As indicated, the invention further includes an aqueous solution comprising ammonium ferric nitrilotriacetate chelate, ammonium ferrous nitrilotriacetate chelate, aqueous ammonia, the ratio of ammonium ferric nitrilotriacetate chelate to ammonium ferrous nitrilotriacetate chelate being from about 0.2 to about 6, and ammonium thiosulfate, the ammonium thiosulfate being present in a ratio of 0.01 mol to 4 mol of ammonium thiosulfate, preferably 0.1 to 0.95 mol, per gram equivalent of iron present, based on the total concentration of ammonium ferric nitrilotriacetate chelate and ammonium ferrous nitrilotriacetate chelate, the solution having a pH of from about 5 to about 8.5. The solution may be synthesized, as described further herein, or may be produced with the ferric-ferrous ratios specified, in the operations of the process of the invention. The total iron concentration in the solution, as the chelates, based on the total amount of iron supplied originally, will range from about 0.5 percent, preferably about 1% to about 7% by weight, based on the weight of the solution and iron. In a solution that has been used in the removal of H2 S from a gaseous stream, the total concentration of iron is not revealed by the sum of the concentrations of the ammonium ferric nitrilotriacetate chelate and the ammonium ferrous nitrilotriacetate chelate, since other iron complex or chelate species are present. It has been determined, for example, that some degradation products of the chelates employed (and degradation products thereof) are soluble iron chelates. Again, there is evidence, for example, that the ammonium ferric nitrilotriacetate chelate may be present as a dimer. As used herein, the term "ammonium ferrous nitrilotriacetate chelate" refers to those solubilized species, which, upon precipitation, are believed to have the formula [NH4 ][(NTA)Fe(H2 O)2 ] where NTA refers to nitrilotriacetate. Because of the complexity of the system, however, and the difficulty of analysis of the components, the term may also be considered as simply defining the species in the solution in which ammonium ion and ferrous nitrilotriacetate chelate are chemically associated or related, whatever the precise nature or character of the relationship or bonding. The term "ammonium ferric nitrilotriacetate chelate" refers, correspondingly, to the ferric species in the solution. The maximum solubility limit of the ammonium ferrous nitrilotriacetate chelate is about 0.5M in unused solution.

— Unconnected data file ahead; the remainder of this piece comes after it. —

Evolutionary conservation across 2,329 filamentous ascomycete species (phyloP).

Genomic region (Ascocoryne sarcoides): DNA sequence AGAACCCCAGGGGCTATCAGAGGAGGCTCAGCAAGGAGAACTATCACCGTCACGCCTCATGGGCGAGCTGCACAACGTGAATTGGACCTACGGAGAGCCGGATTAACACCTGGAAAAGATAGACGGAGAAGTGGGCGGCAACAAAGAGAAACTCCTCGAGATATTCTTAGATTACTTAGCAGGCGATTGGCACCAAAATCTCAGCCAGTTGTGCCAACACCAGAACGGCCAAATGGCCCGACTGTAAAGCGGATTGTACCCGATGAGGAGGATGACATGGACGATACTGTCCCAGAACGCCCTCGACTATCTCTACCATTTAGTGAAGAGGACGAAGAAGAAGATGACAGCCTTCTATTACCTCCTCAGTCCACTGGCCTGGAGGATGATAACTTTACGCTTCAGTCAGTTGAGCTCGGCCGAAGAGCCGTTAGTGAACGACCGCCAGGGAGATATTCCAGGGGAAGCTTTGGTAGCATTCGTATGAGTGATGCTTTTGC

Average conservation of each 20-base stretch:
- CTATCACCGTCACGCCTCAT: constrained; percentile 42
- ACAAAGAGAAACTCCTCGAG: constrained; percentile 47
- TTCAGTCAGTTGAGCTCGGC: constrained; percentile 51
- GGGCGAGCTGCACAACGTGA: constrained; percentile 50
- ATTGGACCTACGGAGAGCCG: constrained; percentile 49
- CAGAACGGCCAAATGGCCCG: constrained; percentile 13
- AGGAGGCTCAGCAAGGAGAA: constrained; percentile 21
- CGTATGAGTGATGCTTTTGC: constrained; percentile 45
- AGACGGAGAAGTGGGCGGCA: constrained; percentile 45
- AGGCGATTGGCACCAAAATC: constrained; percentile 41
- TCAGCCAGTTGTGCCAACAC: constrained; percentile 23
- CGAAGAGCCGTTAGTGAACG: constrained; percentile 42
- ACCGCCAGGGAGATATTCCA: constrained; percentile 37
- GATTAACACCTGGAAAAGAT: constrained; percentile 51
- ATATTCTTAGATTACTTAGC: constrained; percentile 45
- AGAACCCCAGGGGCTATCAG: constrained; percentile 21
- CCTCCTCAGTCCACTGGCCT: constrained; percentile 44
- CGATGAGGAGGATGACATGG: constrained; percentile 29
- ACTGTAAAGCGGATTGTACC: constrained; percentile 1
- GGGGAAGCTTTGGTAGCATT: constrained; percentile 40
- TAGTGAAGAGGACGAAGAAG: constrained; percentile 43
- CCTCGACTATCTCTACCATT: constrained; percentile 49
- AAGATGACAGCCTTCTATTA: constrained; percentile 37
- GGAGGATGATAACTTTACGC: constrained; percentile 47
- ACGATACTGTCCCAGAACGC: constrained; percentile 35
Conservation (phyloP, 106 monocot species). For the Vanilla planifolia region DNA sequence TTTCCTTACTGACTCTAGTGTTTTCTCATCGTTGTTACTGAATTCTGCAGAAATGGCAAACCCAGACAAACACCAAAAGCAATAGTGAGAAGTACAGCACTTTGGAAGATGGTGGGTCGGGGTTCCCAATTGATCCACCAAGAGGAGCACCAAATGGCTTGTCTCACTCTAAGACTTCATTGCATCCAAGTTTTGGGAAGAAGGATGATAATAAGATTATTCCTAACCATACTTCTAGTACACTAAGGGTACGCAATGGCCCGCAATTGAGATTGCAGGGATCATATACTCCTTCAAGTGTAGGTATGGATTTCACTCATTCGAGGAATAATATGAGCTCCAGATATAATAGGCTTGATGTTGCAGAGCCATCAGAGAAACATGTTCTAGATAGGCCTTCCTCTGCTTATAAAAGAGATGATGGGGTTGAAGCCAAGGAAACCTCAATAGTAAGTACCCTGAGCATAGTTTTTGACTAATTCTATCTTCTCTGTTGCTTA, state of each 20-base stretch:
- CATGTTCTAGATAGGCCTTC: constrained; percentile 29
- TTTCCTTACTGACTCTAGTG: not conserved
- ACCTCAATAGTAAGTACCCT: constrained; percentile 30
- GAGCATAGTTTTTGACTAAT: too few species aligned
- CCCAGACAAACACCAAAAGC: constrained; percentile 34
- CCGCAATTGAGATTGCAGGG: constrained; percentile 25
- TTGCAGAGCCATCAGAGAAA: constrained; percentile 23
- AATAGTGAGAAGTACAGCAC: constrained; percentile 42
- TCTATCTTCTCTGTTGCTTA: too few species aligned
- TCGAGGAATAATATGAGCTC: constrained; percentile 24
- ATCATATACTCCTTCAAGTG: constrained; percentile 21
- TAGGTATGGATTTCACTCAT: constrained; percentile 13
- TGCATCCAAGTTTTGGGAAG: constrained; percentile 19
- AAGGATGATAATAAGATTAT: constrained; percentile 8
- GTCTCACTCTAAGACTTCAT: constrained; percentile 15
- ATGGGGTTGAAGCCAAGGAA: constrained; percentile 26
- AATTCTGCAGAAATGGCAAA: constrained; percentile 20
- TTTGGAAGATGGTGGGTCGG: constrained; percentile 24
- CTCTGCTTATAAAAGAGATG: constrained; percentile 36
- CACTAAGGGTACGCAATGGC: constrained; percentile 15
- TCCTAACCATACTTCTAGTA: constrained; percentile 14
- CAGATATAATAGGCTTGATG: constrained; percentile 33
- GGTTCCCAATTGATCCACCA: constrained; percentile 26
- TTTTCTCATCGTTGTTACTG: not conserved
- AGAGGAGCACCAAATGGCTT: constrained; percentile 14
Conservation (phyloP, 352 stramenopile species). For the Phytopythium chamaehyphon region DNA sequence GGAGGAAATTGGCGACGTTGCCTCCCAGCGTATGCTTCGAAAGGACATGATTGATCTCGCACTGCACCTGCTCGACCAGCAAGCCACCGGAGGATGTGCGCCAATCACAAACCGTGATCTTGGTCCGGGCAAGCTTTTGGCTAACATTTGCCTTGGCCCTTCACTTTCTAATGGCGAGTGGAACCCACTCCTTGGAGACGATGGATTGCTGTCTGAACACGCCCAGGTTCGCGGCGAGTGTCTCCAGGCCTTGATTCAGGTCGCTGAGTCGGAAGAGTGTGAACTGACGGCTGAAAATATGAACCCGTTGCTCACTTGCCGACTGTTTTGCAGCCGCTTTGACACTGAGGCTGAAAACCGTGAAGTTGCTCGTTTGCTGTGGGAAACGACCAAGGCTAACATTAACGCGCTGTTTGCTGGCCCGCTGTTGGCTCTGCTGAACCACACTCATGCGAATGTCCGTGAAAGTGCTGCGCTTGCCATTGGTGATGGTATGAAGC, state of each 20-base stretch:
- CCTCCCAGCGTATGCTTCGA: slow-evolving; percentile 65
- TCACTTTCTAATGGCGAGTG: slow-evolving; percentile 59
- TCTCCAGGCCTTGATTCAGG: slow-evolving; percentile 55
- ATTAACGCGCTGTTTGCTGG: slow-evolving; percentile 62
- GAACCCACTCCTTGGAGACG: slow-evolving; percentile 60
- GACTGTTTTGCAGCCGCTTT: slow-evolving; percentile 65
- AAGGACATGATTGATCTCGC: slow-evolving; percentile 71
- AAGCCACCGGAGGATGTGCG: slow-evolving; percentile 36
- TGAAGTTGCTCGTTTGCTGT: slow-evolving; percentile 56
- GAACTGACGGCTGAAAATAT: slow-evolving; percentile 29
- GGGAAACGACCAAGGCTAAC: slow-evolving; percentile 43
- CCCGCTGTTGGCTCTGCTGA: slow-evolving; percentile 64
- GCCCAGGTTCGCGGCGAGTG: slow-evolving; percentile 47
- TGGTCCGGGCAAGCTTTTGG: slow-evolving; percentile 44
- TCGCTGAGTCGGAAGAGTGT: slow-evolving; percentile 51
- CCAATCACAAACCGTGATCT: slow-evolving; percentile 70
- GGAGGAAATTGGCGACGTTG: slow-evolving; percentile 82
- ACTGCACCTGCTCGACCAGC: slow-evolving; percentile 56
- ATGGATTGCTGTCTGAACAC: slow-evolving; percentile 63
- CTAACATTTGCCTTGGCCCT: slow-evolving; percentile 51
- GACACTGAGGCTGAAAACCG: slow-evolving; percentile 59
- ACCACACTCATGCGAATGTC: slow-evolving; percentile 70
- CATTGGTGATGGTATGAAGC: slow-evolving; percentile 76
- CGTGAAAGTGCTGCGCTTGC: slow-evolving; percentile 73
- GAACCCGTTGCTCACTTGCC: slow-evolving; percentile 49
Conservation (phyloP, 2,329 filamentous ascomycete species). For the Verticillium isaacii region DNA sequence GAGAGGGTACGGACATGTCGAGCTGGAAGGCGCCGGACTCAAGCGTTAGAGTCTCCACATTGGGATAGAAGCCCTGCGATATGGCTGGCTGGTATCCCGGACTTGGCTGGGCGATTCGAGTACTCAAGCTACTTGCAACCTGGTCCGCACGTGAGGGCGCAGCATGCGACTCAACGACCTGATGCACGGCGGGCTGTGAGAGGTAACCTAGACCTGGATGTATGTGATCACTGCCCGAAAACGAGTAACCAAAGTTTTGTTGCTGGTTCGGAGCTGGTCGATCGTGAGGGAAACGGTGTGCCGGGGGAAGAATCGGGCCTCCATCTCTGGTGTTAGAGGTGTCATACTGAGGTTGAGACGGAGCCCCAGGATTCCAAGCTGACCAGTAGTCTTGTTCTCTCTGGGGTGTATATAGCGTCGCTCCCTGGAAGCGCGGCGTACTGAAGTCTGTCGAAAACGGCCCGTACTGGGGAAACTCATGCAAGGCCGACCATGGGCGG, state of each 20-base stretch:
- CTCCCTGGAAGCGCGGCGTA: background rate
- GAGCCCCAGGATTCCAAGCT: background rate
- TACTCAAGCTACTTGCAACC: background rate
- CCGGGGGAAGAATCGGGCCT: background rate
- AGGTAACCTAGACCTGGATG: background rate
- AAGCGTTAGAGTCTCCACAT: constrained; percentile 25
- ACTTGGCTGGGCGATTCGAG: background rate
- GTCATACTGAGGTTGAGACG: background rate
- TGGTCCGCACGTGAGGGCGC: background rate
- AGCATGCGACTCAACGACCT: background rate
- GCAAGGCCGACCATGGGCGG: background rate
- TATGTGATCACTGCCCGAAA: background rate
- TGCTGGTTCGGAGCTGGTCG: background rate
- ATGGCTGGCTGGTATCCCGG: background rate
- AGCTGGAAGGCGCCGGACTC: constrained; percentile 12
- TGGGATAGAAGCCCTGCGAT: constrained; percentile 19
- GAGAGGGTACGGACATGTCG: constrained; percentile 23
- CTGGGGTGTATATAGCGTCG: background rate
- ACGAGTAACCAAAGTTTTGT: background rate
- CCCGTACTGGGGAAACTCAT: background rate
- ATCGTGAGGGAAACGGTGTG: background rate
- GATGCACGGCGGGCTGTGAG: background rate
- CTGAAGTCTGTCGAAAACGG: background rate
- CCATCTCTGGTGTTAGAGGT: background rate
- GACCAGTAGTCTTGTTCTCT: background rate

As noted, the solutions employed will contain aqueous ammonia. As used herein, the term "aqueous ammonia" is understood to include dissolved ammonia, ammonium hydroxide, and ammonium ion, as understood from Advanced Inorganic Chemistry, 3rd edition; F. A. Cotton and G. Wilkinson, especially page 349. The aqueous ammonia is present in addition to the ammonium ion associated with or combined with the ferric nitrilotriacetate and ferrous nitrilotriacetate chelates. The quantity will vary, but will be at least about 0.1 percent, on a molar basis, with respect to the total quantity of the ammonium ferric and ammonium ferrous chelates used. Preferably, the aqueous ammonia will be present from, for example, 0.1 percent, to 200 or 300 percent, or more, on a molar basis, with respect to the quantity of the ammonium ferric and ammonium ferrous nitrilotriacetate chelates present. In practice, this quantity may be achieved by adjusting the pH of the solution with ammonium hydroxide or carbonate to the levels described hereinafter. Ammonium compounds having salt forming anions, with the carbonate exception, are not desirable.
The presence of significant concentrations of sodium or potassium ions is not desired in the solutions of the invention. The sodium and potassium salts of the ferrous chelate of nitrilotriacetic acid have been determined to have undesirably low solubilities, so that they are unsuitable for high concentration operations. By avoiding these materials, the invention provides efficiencies not attainable with prior art processes. For example, since concentrations of the complexes of the invention are higher, streams having greater concentrations of H2 S may be treated, at similar throughput. Pumping costs are reduced, and vessel sizes, other factors being equal, may be reduced. As noted, some sodium or potassium ions are tolerable, provided that they are not present in sufficient amount to exceed the solubility of sodium or potassium ferrous nitrilotriacetate chelate. In this regard, minor quantities of sodium or potassium containing additives or buffers may be present.